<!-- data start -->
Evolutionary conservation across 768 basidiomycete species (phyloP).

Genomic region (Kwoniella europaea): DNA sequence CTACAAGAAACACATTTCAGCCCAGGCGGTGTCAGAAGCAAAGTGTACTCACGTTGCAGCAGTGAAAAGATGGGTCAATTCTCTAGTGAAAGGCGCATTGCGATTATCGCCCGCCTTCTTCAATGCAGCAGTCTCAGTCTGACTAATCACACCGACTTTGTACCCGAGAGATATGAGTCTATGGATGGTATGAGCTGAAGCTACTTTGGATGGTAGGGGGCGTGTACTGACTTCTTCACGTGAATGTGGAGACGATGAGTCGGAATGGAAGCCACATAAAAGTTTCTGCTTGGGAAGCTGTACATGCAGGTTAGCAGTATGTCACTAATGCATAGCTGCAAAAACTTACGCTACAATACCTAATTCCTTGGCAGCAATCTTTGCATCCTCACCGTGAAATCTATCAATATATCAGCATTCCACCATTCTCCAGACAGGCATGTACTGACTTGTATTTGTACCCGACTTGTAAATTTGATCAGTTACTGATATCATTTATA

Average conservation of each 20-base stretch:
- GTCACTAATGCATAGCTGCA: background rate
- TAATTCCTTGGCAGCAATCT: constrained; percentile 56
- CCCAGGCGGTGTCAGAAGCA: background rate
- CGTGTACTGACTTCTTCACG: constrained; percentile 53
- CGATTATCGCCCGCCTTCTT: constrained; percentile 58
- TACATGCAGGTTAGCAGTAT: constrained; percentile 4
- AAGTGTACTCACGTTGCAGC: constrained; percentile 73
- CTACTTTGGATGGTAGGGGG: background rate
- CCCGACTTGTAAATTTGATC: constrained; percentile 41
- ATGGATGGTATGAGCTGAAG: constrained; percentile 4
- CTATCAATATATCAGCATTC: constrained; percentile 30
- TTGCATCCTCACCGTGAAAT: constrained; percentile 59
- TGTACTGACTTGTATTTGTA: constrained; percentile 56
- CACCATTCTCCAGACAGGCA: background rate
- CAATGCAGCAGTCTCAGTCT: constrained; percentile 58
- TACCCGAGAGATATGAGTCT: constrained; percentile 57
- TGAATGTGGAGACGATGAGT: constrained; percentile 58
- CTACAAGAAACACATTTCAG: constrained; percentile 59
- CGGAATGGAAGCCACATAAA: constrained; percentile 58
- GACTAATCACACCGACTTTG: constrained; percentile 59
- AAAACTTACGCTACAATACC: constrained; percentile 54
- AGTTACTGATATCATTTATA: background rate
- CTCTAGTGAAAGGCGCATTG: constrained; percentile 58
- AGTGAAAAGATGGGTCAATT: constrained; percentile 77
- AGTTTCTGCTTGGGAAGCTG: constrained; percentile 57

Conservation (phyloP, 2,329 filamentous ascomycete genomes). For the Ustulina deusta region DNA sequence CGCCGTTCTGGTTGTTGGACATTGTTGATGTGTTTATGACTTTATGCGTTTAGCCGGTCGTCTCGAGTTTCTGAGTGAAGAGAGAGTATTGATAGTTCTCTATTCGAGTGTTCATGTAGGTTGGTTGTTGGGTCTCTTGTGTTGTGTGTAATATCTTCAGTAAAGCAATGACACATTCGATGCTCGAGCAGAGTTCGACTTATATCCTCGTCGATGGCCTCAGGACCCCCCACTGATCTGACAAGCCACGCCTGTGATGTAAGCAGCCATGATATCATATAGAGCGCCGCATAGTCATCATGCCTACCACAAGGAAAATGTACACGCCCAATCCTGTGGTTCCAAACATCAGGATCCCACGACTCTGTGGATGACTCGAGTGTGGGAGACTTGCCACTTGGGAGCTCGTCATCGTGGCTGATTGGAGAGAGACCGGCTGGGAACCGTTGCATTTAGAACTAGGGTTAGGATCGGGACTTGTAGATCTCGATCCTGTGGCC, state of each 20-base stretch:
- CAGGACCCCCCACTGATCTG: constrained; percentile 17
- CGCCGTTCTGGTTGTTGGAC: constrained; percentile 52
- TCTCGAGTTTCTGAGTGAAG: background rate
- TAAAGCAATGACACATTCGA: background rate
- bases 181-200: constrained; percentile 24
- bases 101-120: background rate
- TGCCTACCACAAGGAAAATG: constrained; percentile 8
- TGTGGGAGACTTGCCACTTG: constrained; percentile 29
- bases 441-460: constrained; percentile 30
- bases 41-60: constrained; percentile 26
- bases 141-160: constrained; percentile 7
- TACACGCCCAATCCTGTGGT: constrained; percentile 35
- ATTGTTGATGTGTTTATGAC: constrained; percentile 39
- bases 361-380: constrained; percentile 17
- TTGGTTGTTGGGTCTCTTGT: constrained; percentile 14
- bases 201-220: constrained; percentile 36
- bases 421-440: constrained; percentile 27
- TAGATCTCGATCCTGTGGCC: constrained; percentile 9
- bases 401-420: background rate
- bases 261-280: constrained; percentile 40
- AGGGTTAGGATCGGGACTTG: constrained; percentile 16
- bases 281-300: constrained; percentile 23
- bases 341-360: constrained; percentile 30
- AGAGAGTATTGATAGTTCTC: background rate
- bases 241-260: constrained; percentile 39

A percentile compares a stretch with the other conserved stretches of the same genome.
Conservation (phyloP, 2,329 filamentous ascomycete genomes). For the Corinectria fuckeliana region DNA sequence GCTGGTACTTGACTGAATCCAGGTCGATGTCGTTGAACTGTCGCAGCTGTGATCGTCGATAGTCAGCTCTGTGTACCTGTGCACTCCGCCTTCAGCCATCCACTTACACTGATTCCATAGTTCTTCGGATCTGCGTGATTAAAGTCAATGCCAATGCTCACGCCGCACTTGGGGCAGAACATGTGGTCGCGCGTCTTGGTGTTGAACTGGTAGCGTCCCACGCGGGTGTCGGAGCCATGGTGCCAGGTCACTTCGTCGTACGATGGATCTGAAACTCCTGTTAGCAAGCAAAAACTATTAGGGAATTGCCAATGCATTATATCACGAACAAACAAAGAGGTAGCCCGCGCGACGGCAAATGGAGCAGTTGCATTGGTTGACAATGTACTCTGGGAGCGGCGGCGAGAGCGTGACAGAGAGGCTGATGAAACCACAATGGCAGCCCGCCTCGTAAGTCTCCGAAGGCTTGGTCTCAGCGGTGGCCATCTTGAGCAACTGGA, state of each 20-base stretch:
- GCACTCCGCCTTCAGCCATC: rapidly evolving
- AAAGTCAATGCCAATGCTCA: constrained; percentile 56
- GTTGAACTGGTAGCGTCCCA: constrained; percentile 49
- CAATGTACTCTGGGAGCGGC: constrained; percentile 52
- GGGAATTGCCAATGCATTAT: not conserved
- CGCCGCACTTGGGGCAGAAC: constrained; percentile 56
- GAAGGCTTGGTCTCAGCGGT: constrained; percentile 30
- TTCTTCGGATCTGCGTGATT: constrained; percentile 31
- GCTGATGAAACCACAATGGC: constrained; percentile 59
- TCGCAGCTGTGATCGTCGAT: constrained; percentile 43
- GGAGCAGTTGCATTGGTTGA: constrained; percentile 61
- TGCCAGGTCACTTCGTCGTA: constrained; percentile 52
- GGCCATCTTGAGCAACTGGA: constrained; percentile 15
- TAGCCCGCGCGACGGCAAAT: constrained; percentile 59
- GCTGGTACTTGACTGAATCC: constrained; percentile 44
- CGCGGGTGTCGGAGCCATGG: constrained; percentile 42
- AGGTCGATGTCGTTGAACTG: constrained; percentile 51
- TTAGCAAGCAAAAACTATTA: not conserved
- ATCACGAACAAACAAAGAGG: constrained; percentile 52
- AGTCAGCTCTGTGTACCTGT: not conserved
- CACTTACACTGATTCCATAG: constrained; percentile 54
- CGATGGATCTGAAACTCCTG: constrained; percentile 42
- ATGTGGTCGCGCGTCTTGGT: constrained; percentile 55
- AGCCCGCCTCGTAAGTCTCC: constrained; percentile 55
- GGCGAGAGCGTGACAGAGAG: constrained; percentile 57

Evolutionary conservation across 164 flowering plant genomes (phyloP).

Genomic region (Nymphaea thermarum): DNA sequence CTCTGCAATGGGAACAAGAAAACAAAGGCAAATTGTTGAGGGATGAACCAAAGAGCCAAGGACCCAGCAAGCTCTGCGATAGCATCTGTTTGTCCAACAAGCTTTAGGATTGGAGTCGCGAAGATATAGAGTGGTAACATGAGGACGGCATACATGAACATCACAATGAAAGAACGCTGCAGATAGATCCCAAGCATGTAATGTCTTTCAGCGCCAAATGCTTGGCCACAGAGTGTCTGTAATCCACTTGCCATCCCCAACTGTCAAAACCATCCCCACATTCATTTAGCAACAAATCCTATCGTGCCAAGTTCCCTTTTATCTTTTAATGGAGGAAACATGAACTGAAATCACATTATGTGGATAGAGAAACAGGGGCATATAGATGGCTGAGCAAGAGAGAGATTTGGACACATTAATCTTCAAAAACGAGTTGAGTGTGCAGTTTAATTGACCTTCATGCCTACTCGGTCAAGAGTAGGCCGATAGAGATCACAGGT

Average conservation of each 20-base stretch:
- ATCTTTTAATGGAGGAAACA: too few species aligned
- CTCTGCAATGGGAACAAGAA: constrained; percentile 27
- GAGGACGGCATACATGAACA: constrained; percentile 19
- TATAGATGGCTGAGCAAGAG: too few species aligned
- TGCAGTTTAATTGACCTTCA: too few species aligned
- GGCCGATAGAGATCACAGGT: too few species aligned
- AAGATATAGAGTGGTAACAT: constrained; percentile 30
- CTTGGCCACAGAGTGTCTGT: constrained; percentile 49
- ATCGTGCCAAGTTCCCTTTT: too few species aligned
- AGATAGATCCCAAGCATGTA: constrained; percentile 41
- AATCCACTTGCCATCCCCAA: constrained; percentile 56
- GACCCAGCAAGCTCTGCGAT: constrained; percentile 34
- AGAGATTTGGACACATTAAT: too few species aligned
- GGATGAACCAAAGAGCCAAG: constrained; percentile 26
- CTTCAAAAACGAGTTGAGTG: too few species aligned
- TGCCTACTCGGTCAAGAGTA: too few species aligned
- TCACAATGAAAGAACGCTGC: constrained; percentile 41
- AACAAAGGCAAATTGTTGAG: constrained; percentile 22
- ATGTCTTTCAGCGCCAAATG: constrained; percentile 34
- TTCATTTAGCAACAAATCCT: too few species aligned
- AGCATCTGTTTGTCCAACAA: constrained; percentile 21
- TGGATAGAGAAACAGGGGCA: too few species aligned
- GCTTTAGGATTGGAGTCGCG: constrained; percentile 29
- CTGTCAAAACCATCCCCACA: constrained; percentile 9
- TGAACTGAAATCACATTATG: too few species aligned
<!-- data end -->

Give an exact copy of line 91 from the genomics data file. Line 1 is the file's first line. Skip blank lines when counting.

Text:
- AAGATATAGAGTGGTAACAT: constrained; percentile 30